We propose a so-called Multi-view SCG-Net (MSCG-Net) to extend the vanilla SCG and GCN modules by considering multiple rotated views in order to obtain and fuse more robust global contextual information in airborne images in this work. Fig. 2 shows an illustration of the end-to-end MSCG-Net model for semantic labeling tasks. The model architecture details are shown in Table I. We first augment the features () learned by a backbone CNN network to multiple views () by rotating the features. The employed SCG-GCN module then outputs multiple predictions: with different rotation degrees (the index indicates the degree of rotation). The fusion layer merges all the predictions together by reversed rotations and element-wise additions as shown in Table I. Finally, the fused outputs are projected and up-sampled back to the original 2-D spatial domain.

Layers Outputs Sizes
CNN
Augment )
SCG
Fusion
Projection
TABLE I: MSCG-Net Model Details with one sample of input image size of . Note: denotes an element-wise addition, the index (i.e. , ) indicates the rotated degree, while and denote the reversed rotation degrees.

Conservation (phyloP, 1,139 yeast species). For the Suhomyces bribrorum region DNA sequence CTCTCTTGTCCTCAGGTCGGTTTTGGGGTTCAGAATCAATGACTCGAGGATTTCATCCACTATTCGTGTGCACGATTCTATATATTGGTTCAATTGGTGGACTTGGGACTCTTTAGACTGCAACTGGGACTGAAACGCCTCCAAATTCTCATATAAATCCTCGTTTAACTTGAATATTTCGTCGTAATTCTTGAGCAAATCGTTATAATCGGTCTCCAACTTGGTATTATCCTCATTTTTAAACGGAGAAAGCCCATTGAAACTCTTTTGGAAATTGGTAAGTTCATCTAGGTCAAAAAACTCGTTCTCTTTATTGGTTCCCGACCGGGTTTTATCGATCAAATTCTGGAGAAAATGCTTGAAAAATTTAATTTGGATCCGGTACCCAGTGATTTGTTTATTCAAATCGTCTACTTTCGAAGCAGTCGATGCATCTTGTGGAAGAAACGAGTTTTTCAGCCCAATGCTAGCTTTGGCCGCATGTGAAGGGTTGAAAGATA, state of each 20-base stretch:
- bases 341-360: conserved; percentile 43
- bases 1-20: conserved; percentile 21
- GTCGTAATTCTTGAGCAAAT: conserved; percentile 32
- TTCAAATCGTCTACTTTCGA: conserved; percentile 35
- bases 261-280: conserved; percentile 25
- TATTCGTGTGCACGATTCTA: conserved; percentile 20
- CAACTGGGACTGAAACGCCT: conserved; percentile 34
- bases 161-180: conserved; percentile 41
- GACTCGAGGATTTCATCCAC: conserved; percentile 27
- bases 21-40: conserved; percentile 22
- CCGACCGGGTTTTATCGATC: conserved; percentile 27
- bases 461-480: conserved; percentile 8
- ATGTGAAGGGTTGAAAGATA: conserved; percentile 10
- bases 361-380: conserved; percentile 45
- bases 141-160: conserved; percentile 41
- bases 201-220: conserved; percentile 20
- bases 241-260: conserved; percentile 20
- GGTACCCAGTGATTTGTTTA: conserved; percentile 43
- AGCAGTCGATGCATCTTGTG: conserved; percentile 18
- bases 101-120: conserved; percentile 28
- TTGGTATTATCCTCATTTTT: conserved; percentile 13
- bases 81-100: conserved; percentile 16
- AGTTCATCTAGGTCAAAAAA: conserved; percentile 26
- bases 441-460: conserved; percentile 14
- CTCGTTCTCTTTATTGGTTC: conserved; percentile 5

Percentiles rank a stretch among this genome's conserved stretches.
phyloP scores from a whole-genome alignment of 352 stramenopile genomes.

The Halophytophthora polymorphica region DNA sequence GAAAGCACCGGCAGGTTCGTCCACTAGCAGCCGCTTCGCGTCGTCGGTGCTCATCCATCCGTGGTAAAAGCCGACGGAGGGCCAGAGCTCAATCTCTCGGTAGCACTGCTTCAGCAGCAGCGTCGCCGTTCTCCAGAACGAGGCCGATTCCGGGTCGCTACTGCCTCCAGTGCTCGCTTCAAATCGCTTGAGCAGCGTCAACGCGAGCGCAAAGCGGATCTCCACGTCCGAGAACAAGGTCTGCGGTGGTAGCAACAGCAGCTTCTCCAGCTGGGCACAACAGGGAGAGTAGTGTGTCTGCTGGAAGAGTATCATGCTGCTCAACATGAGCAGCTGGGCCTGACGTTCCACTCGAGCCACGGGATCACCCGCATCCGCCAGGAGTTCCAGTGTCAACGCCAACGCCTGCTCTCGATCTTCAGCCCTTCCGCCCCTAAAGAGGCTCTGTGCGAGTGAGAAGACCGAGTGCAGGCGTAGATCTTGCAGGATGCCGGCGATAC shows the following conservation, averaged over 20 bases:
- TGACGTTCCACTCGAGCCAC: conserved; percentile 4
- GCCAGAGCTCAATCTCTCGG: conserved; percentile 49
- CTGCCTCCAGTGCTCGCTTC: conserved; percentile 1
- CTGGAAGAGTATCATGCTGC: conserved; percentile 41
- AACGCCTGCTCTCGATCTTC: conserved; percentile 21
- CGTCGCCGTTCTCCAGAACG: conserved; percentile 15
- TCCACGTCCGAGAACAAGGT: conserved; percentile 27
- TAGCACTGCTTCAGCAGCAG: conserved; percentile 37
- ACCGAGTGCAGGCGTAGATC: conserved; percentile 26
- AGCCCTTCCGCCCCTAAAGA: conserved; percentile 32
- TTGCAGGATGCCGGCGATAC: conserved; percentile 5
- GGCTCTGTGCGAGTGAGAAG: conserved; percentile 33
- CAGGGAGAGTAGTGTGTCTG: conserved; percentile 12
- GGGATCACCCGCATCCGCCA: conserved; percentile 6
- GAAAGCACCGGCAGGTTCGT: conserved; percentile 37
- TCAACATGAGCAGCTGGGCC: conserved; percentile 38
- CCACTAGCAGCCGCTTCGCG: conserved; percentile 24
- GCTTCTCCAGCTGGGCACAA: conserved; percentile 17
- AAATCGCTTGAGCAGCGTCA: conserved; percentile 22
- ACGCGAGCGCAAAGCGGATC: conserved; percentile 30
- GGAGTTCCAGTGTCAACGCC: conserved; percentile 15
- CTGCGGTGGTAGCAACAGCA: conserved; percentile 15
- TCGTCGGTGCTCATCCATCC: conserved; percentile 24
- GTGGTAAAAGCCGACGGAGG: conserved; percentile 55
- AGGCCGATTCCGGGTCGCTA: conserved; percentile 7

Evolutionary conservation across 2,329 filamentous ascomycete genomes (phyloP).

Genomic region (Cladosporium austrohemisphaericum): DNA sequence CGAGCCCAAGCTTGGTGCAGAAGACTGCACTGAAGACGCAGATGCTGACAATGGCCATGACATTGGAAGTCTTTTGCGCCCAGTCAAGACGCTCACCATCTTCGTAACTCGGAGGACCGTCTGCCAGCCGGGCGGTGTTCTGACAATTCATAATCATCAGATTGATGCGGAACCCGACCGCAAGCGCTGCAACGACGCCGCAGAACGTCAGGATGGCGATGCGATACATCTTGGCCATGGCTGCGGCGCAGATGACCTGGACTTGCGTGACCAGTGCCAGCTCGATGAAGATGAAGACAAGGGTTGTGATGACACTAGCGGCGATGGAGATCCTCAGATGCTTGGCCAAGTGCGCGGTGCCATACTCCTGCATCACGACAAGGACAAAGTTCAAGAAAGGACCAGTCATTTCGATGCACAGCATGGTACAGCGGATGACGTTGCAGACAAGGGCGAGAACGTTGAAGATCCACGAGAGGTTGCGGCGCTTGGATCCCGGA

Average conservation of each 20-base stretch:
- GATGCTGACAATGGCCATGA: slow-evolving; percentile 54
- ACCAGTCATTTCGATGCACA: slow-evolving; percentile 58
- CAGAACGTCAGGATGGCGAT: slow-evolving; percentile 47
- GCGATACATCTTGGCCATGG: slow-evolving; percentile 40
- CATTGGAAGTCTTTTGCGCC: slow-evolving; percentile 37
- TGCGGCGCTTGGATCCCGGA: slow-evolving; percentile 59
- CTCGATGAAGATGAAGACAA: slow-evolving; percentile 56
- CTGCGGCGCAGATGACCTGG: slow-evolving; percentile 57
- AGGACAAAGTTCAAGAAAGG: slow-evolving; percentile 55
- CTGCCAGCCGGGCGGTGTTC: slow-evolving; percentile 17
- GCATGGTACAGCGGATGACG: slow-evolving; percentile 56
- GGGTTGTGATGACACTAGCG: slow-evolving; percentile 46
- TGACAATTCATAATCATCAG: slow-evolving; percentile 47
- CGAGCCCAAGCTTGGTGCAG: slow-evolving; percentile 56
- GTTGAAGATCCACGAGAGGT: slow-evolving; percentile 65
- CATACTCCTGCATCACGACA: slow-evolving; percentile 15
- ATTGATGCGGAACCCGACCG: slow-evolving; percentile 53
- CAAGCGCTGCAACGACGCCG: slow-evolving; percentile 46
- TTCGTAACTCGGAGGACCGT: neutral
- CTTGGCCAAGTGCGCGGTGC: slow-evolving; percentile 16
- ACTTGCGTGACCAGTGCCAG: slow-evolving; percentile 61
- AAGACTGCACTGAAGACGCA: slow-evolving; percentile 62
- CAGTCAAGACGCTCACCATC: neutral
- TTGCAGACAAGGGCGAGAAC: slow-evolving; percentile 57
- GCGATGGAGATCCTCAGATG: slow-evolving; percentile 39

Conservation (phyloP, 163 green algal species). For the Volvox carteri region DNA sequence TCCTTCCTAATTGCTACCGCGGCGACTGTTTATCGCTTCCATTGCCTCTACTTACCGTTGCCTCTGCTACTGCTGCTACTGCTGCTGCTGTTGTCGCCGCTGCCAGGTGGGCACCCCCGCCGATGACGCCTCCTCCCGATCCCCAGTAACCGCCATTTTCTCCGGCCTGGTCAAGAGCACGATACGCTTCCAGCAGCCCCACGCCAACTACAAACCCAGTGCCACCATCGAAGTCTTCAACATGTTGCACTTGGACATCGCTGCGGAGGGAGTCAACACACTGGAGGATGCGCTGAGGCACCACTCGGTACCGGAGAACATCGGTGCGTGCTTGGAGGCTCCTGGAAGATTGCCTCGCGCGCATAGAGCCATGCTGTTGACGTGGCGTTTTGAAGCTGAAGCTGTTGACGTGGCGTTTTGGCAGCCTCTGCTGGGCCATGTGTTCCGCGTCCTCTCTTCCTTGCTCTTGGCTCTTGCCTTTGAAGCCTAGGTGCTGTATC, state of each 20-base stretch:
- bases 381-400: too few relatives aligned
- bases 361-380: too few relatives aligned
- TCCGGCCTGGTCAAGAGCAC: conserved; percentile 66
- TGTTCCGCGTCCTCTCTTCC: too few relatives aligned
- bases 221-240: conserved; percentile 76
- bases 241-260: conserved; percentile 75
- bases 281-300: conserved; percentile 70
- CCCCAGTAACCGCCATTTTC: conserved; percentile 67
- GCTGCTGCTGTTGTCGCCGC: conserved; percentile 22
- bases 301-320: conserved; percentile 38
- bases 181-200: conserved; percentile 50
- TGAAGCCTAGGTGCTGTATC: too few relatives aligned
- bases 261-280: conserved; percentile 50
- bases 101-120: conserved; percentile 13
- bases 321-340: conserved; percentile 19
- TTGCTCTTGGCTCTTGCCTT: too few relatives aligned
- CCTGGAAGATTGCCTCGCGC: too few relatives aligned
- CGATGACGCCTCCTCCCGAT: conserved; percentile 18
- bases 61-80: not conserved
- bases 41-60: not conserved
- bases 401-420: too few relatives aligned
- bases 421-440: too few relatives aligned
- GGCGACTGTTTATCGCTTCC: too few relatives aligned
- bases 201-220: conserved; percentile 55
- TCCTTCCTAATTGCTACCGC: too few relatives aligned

We utilize the first three bottleneck layers of a pretrained Se_ResNext50_32x4d or Se_ResNext101_32x4d [3] as the backbone CNN to learn the high-level representations. The output size of the CNN is . Note that, we duplicate the weights corresponding to the Red channel of the pretrained input convolution layer in order to take NIR-RGB 4 channels in the backbone CNN, and GCNs (Equation 1

) are used in our model. We utilize ReLU activation and batch normalization only for the first layer GCN. Note, we set

and in this work, and here is equal to the number of classes, such that for the experiments performed in this paper.

Ii-D Adaptive Class Weighting Loss

The distribution of the classes is highly imbalanced in the dataset (e.g. most pixels in the images belongs to the background class and only few belong to classes such as planter skip and standing water). To address this problem, most existing methods make use of weighted loss functions with pre-computed class weights based on the pixel frequency of the entire training data 

[5] to scale the loss for each class-pixel according to the fixed weight before computing gradients. In this work, we introduce a novel class weighting method based on iterative batch-wise class rectification, instead of pre-computing the fixed weights over the whole dataset.

The proposed adaptive class weighting method is derived from median frequency balancing weights [5]. We first compute the pixel-frequency of class over all the past training steps as follows

(7)